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$30 Micro Forge 


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$30 Micro Forge 

Written By: Len Cullum 


Drill bits (1) 

Drill press (1) 
or hand drill 

Dust mask (1) 
Hacksaw (1) 
Plumber's torch (1) 
Wrenches (1) 


Firebrick (1) 

Threaded rod (2) 
Youa€™ll cut them in half. 

Nut (16) 

These should fit the 7/16" rod but have a 
smaller outer diameter than the 3/8" 

Washers (16) 

Aluminum angle (1) 

Aluminum plate (2) 
Cut to this size. 

Finishing nails (3) 


I am a woodworker by trade and spend my days building Japanese-style architectural 
elements and structures. Because of my chosen niche, I occasionally need a piece of 
hardware that's impossible to find in this country. Sometimes I ask friends in Japan to track 
it down. But other times, if the piece isn't too complicated, I'll make it myself. Recently, I 
needed to make 500 old-style Japanese nails. In the past I would simply fire up a propane 
plumber's torch, hold each piece over it until it was glowing, and then hammer away. That 
was fine when a dozen nails were all I needed, but this time I knew I needed a more efficient 
way to heat all those nails, so I built a micro forge. 

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$30 Micro Forge 

Note: Firebricks are really soft and easy to cut. So soft, in fact, that you can dig 
into them with a fingernail, but they are still rated to 2,300° F. Ordinary wood/metal 
drill bits go through them like butter. 

The nails I was making were 2V2" long, and I wanted to keep the forge chamber as 
compact as possible, so I used the brick's biggest face (4 1 /2"x9") as the front, which allows 
for the shallowest chamber. Make a mark on the front face, 2 1 /4" in from one end, and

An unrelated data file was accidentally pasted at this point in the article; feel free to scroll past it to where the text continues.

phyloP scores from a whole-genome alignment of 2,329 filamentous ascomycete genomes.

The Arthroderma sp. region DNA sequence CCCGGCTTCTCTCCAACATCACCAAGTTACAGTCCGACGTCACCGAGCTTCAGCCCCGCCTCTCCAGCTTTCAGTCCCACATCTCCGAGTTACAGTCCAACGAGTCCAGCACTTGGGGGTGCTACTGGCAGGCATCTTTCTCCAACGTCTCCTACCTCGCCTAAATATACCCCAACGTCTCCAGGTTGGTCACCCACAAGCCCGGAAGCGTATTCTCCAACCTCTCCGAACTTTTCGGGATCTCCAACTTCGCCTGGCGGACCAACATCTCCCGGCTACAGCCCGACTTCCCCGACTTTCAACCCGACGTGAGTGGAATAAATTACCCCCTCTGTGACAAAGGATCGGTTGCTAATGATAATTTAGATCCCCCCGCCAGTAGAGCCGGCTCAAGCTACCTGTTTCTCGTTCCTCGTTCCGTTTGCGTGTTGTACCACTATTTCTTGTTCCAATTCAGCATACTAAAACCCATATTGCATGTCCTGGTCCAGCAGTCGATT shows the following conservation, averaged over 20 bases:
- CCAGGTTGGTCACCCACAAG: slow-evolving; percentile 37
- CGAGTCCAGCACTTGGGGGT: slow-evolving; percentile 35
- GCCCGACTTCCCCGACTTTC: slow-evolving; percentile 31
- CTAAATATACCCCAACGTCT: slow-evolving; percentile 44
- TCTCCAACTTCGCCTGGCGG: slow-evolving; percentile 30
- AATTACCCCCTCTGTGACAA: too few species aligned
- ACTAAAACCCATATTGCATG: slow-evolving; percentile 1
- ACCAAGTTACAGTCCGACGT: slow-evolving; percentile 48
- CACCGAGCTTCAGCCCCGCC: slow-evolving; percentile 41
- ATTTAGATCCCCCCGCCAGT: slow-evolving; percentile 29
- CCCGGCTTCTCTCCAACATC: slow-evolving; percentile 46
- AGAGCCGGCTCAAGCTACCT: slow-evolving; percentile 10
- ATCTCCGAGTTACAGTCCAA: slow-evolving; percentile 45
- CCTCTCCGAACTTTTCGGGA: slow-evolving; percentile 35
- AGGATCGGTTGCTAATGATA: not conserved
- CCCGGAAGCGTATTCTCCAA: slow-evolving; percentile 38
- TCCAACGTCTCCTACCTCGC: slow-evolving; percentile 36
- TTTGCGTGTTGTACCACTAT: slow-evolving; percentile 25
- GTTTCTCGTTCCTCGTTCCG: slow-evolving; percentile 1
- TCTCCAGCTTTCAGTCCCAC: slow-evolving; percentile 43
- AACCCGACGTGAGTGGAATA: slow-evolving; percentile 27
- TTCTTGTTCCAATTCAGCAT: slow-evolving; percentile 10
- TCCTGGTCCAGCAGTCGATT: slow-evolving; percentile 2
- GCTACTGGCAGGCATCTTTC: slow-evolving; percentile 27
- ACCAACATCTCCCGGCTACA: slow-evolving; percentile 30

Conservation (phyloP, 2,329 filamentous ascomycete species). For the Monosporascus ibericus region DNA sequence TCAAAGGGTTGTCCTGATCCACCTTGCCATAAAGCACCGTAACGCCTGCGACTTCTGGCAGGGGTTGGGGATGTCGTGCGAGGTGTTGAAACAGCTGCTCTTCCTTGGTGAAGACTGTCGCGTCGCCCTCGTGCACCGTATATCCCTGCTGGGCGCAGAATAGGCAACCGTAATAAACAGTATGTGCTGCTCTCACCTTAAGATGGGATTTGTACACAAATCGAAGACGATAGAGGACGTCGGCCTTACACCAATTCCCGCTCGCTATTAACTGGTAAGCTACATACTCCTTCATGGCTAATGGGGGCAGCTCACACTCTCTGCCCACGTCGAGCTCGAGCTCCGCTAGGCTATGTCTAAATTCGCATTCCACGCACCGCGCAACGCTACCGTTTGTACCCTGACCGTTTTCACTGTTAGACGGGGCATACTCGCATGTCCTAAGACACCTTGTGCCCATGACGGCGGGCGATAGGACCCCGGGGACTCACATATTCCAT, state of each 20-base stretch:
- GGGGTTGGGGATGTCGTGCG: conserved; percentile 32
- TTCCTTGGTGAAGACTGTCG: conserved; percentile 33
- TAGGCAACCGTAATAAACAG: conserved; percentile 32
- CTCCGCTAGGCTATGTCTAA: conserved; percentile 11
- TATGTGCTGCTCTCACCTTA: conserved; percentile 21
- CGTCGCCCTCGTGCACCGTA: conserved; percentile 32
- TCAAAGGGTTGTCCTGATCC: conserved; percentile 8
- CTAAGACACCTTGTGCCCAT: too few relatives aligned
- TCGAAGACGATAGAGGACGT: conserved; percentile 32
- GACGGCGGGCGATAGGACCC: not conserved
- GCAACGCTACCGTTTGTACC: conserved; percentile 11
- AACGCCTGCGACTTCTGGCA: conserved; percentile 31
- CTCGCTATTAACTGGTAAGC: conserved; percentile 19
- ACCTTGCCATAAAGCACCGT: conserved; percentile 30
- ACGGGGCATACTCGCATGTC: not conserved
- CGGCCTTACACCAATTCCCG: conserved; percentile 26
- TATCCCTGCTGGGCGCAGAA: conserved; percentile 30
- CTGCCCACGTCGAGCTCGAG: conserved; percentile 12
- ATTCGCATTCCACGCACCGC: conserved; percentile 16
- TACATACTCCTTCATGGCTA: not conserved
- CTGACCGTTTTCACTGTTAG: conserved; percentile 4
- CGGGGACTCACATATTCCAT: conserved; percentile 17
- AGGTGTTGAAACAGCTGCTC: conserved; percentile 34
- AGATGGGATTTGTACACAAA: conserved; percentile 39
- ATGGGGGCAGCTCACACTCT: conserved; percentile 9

centered 2 1 /4" from either side. 

Wear a dust mask. Set the drill press to its lowest speed (mine was 250rpm) and drill a 
hole 2 1/8" wide and 2" deep, centered on your mark. 

Note: Drill slowly — you don't want this stuff flying all over the place. With a slow 
speed, most of the dust should stay in the hole until you dump it out. 

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$30 Micro Forge 

Locate and drill the W flame hole, which comes in from the side. I chose to locate it at the 
top of the forge chamber so that the curved sides would cause the flame to circulate, 
hopefully heating everything inside more evenly. I tried to drill this hole to match the angle 
of the torch tip. 

The last step is to drill the small vent hole in the back. I made this hole at the bottom of the 
chamber at an angle in order to coax more convection from the flame. 

• Note: My first micro forge 
attempt was just the 
firebrick with the holes in it. This 
worked great for about a minute, 
then the heat caused the brick to 
crack and start to open like a clam 
It needed a frame. 

• Because I wanted to make it fast 
and simple (and my welding skills 
are a bit rusty) I decided to use off- 
the-shelf parts that could be easily 
cut. Start by cutting the 1" 
aluminum angle into four 4"